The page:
When it comes to managing contractors, there are shared responsibilities for ensuring the health and safety of client and contractor workforces and anyone else affected by the work. If not correctly managed, accidents are likely.
Planning and coordination of contracted work
A contractor’s employees may possibly be at a greater risk than the client’s employees whilst working on the client’s site due to:
- unfamiliarity with the client’s site
- unfamiliarity with the client’s site rules and procedures
- often contractors are used for high-risk activities
- lack of appropriate training
- poor supervision
Health and safety requirements should be written into the work contract, clearly defining each party’s responsibilities.
Pre-selection and ongoing management of contractors
Examples of questions a client could ask potential contractors include:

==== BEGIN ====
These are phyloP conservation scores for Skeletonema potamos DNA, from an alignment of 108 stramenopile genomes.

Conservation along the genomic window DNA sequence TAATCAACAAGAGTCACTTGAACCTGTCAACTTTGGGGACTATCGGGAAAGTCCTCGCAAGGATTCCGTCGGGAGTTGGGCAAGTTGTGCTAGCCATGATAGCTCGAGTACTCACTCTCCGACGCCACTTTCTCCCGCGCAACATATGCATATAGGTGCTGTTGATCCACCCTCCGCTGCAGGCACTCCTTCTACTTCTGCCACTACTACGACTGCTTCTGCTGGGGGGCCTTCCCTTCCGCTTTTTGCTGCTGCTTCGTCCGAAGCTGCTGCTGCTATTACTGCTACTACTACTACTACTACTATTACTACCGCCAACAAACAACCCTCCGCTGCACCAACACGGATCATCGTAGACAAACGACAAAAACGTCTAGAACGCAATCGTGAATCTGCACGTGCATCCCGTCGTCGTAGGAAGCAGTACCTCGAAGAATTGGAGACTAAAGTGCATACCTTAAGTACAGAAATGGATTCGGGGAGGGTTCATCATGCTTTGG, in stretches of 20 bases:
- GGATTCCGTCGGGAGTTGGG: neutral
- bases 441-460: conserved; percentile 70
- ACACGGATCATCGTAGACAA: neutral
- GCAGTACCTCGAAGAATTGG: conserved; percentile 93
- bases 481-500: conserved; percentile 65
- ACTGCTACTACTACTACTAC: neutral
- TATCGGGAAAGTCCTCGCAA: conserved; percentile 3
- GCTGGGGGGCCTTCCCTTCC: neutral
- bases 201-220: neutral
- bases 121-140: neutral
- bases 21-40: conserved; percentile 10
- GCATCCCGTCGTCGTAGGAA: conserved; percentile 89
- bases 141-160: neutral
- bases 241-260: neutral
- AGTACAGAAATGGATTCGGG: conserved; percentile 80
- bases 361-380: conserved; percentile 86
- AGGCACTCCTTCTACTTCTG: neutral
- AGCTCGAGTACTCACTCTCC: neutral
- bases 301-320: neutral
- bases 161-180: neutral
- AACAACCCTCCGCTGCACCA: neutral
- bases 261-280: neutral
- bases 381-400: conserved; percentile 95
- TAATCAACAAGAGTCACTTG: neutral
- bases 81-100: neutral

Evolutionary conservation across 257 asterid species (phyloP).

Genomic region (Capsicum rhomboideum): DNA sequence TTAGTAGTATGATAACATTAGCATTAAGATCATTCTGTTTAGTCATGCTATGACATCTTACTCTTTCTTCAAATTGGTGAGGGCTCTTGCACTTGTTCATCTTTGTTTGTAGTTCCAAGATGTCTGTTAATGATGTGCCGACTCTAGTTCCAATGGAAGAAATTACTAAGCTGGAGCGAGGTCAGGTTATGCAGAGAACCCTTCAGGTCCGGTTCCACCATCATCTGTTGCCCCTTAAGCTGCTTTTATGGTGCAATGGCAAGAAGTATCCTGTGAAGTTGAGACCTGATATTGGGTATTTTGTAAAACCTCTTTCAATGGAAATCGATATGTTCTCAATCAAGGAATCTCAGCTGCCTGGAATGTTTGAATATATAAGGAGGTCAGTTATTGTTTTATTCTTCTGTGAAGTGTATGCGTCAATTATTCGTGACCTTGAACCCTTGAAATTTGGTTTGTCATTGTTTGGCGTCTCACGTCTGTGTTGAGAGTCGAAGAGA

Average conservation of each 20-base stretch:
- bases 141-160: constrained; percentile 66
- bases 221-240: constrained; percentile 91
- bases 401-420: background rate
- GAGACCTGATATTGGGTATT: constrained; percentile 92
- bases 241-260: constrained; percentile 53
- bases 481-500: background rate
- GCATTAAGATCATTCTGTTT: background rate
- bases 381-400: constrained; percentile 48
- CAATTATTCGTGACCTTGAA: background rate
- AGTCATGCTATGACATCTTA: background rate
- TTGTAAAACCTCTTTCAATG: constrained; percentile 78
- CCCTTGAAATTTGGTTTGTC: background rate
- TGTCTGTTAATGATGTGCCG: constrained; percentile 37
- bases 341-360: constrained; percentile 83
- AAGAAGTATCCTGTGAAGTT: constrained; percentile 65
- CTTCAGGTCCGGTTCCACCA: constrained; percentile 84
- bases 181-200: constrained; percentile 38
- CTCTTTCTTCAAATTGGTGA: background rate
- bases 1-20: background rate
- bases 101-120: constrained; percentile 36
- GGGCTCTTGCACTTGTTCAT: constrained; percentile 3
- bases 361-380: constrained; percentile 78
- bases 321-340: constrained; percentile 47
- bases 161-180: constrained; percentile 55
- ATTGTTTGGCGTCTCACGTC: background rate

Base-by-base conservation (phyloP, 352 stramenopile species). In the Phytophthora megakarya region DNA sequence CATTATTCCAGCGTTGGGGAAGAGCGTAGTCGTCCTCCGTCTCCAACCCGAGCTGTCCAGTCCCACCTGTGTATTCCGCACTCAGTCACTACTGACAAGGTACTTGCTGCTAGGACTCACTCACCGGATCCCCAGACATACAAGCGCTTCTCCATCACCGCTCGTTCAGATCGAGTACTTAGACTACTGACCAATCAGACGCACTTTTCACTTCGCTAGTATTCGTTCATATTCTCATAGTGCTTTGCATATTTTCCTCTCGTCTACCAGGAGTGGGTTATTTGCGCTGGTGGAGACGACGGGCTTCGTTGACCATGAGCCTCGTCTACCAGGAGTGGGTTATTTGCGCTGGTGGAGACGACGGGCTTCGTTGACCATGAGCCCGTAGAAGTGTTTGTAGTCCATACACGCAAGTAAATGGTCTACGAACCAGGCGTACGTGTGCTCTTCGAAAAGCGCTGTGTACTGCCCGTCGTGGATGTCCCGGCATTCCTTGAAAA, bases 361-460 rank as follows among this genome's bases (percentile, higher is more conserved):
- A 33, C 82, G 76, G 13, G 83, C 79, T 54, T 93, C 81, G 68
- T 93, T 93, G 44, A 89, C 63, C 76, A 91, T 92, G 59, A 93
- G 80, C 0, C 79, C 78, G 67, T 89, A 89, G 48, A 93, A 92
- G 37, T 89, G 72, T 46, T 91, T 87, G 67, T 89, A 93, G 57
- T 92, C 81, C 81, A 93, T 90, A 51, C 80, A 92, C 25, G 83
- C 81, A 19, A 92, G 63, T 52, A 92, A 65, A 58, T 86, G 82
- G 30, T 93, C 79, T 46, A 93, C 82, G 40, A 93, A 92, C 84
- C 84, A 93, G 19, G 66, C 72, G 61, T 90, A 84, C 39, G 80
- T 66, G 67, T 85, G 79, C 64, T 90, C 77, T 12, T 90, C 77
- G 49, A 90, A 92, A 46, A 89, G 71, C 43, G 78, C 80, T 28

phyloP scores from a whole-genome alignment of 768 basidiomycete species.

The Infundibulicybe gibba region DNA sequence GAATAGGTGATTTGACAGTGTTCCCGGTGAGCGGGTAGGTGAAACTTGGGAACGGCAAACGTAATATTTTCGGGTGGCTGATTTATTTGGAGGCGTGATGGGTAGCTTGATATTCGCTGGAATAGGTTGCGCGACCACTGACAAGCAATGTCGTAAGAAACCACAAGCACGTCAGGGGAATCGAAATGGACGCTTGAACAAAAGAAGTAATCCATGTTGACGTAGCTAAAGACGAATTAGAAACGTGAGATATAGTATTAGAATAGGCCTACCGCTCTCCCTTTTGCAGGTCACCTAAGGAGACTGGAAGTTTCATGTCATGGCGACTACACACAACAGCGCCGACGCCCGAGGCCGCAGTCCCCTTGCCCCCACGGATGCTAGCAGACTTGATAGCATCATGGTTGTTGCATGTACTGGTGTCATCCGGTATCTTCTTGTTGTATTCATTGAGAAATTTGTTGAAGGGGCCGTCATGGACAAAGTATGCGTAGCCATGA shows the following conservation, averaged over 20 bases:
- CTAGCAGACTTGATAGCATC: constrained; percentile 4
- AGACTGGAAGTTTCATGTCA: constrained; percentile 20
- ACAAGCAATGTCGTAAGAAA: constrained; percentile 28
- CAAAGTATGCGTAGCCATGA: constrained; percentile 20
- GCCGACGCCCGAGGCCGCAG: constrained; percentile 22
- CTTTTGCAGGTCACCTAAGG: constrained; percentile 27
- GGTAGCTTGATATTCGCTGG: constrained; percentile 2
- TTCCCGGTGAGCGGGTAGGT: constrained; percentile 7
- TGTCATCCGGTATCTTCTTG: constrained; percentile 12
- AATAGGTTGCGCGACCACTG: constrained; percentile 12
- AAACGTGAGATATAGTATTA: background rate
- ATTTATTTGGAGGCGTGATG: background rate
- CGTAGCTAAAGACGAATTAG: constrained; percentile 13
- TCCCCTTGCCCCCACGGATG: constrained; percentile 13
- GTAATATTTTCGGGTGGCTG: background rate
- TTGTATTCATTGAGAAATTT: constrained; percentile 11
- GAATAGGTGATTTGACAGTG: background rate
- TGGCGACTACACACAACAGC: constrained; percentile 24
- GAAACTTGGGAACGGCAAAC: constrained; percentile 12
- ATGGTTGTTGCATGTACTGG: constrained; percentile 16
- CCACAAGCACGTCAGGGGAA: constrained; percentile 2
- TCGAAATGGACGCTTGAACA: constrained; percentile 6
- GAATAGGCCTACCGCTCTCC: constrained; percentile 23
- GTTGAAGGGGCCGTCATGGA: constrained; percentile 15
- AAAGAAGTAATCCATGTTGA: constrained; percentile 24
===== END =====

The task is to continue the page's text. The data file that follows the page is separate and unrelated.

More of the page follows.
- What arrangements will you have for managing the work? For example, who will be responsible, how will the work be supervised, and what checks do you make on equipment and materials?
- Will you use subcontractors, and how will you check they are competent? The level of competence for subcontractors will depend on the work’s risk and complexity.
- What is your current health and safety performance? For example, how many accidents and cases of ill health have you had? Has HSE taken any action taken against you?
- Do you have a written health and safety policy? (This is only a requirement if five or more people are employed.)
- Can you provide existing risk assessments done for similar jobs? Again, written risk assessments are only required by law if five or more people are employed.
- What qualifications, skills, and experience do you have in this work?
- What health and safety information and training do you provide for your workers?
- If required, do you have Employers’ Liability Compulsory Insurance?
The HSE advocates a five-step approach on how to manage contractors and ensure safe working. We’ll cover these in the next post.